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Community living on Bengal-Jharkhand border seems to have set back nature



Moumita Chaudhuri

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Posted on 11.28.21, 12:13 AM


Not so long ago, Shaniram brought his goats back from the Janamghutu Hills located in Hirapur. Hirapur, in Dumka district, Jharkhand, is a group of seven settlements: Hishatola, Janamghutu, Dhobaghati, Manjhitola, Kamartola, Gadatola and Chitrakuri. It is mainly a settlement of tribes. But lately people from the Paharia community, or people from the hills, have also made it their home.

Shaniram was ahead of his flock when he heard the frightened bleating. He said, “I came back. They were running and jumping and a child was missing. I knew then that the python had had it.

The villagers of Hirapur have been claiming for a few weeks that there is a python in the area. It’s a matter of anxiety for the villagers, but for the environmentalists, it brought a sense of relief. “For many years, nature and natural life have taken a hit in this region due to stone mining activities,” says writer and activist Ayesha Khatun, who also heads the NGO Mohammed Bazar Backward Classes Development Society. The company takes its name from a local bazaar.

Ayesha adds: “We mainly work in Suri and Rampurhat in the Birbhum district, as well as in the villages located on the border between Bengal and Jharkhand. Starting and running Santhali language schools in the region and providing vocational training to locals in bio-fertilizer making, sanitary napkin making and sewing are some of its many initiatives.

Hirapur is only a few kilometers from two stone quarries. “The place is suffering from an acute water crisis due to the drop in groundwater levels. Geologists blame the quarries for this. According to them, indiscriminate digging and dynamite blasting damaged the aquifers, ”Ayesha explains.

A few years ago, a forest fire devastated the region. It was a man-made fire. Apparently, the inhabitants of the Paharia community were roasting birds. The fire spread and could not be extinguished soon enough as water resources were scarce.

Many animals, birds and medicinal plants have been reduced to ashes. Mohammad Tayeb Hossain, member of the Ayesha NGO, said: “Before, two lions lived in a cave, next to a fountain, at the top of the mountain. But when we went there three years ago, they were gone. The cave had cobwebs and was full of dust and leaves.

He continues: “On a recent visit, I was surprised to see that the cobwebs weren’t there, the floor was clean. It cannot be the work of a human being because it is on top of a hill and difficult to access. The tribals believe that the cave is now inhabited by a wild animal.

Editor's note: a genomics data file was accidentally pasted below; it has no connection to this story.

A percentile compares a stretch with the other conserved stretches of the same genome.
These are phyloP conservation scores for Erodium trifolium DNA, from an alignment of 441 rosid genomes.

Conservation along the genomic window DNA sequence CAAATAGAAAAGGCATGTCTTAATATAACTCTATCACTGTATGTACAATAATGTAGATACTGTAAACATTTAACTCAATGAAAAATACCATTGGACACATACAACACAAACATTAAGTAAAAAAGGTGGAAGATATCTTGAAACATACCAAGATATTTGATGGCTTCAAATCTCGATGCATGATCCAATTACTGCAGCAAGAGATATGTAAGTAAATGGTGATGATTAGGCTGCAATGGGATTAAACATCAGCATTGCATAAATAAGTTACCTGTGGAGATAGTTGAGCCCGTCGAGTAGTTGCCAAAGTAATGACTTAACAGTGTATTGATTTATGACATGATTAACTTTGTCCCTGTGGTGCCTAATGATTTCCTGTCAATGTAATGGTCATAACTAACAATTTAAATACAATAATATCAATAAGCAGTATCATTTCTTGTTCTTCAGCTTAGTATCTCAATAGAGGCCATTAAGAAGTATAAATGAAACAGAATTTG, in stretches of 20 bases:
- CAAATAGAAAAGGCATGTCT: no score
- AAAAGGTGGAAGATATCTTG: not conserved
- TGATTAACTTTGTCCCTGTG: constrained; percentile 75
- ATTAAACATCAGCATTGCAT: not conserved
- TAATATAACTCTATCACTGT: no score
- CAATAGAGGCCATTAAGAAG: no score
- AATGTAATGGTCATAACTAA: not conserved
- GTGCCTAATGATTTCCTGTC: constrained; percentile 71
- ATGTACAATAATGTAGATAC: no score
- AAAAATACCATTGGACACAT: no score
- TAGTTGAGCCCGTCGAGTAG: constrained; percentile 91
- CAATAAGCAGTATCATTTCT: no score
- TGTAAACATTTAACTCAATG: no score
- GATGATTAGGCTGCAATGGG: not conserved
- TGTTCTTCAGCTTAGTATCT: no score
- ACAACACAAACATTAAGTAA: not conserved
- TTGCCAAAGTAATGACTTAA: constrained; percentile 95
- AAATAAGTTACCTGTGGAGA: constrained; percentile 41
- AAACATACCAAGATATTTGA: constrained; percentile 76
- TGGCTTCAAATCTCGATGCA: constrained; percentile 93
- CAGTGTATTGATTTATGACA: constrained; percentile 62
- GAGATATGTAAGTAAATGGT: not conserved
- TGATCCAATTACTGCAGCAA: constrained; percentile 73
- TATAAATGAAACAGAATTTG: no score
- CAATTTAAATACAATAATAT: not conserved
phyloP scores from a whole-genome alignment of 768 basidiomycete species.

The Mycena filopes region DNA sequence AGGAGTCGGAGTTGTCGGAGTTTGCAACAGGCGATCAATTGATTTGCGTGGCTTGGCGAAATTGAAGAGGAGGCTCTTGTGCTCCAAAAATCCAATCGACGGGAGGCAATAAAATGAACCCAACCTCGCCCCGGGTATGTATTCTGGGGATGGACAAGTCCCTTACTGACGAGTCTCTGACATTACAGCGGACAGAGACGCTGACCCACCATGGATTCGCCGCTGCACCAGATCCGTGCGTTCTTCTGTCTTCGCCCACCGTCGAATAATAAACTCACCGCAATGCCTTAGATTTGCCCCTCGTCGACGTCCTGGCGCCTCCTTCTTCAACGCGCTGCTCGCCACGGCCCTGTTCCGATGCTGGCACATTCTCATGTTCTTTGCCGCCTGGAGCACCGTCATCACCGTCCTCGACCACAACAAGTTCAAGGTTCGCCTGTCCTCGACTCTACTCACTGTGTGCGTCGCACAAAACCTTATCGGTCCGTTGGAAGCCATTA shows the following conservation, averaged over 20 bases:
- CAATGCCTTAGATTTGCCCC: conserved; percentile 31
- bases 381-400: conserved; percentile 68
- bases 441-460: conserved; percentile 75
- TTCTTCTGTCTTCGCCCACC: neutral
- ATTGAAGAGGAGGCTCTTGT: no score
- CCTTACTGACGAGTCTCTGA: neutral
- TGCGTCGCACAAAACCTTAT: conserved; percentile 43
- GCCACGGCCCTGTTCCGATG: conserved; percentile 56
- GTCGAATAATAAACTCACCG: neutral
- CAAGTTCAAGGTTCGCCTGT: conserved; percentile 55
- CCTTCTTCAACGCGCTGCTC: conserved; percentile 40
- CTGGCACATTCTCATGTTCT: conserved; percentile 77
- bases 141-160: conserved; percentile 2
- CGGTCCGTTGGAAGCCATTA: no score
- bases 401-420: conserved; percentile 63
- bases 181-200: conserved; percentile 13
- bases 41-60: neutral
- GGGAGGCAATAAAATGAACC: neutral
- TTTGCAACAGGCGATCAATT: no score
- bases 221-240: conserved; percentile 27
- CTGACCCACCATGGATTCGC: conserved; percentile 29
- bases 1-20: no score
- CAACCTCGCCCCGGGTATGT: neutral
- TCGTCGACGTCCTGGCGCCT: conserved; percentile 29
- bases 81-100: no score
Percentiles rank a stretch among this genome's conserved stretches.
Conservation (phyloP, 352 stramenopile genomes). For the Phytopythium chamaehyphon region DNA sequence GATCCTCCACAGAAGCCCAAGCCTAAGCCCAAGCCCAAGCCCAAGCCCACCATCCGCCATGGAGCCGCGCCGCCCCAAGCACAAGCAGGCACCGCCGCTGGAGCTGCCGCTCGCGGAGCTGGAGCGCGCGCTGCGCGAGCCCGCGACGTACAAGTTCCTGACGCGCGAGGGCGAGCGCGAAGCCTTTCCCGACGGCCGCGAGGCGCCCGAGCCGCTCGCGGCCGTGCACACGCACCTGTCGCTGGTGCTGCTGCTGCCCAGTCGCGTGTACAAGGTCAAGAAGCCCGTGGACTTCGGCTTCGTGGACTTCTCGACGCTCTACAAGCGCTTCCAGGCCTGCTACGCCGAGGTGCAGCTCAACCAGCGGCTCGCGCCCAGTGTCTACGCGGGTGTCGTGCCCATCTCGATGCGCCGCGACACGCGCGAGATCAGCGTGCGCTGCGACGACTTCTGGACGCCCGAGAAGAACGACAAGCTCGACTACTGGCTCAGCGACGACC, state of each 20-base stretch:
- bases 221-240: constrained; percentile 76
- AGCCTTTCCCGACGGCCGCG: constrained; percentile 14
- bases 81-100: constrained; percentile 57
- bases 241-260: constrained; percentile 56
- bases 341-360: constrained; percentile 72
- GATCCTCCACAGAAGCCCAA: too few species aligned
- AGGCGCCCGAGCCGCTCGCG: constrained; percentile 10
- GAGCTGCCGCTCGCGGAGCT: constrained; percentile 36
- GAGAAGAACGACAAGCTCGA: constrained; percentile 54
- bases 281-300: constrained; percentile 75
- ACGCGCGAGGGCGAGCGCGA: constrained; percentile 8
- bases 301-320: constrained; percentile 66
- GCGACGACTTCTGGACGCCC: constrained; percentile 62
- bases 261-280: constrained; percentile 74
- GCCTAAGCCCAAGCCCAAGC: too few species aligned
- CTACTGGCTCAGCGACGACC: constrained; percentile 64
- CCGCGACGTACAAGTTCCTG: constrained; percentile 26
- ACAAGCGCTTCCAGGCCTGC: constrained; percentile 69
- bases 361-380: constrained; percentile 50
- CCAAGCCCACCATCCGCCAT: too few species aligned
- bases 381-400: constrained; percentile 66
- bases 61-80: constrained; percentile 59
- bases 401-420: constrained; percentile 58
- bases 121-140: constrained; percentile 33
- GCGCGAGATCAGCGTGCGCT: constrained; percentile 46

Some people have spotted bears in the area. If you take care of nature, nature will reward you – it seems like learning about this rejuvenation project.

Villagers help build a reservoir

“Not just the python, the villagers also reported finding a small python snake. It’s quite encouraging that the wildlife is reacting, ”says Maku Hembram, also associated with the NGO.

Along with 10 other tribal women and an even larger group from the local community, Hembram is trying to conserve rainwater. She says, “In 2019, we dug 35 ponds. This year we still have rainwater in the ponds and it will last all winter.

The water supply helped the villagers to farm when the pandemic broke. “The production was sufficient for the entire population – there are 350 to 400 people in each of the seven settlements. They traded their agricultural produce for cattle, ”Ayesha explains.

It is November but the region is lush. The climbing plants on the roofs of the houses are laden with gourds. One can also spot crest gourds emerging from their leafy refuge, bhindis and pointed gourds, and green pumpkins. “The ponds are teeming with fish. We don’t need to go to the local market, which is good because many don’t have the money to do so, ”says Maku.

“We dug 40 ponds in the second year and now 15 more will be created,” says Tayeb.

All this happened, apparently, only through the continuous efforts of the Adivasis. They shared their traditional wisdom as the NGO planned the location of the ponds. They threw seed balls – small clay balls with seeds inside – into parts of the hills that are not otherwise accessible. They stopped chasing rabbits, a sport they have always enjoyed. Even the little snake was released back into the wild.

Ayesha said, “They had the will, we just showed them the way.”


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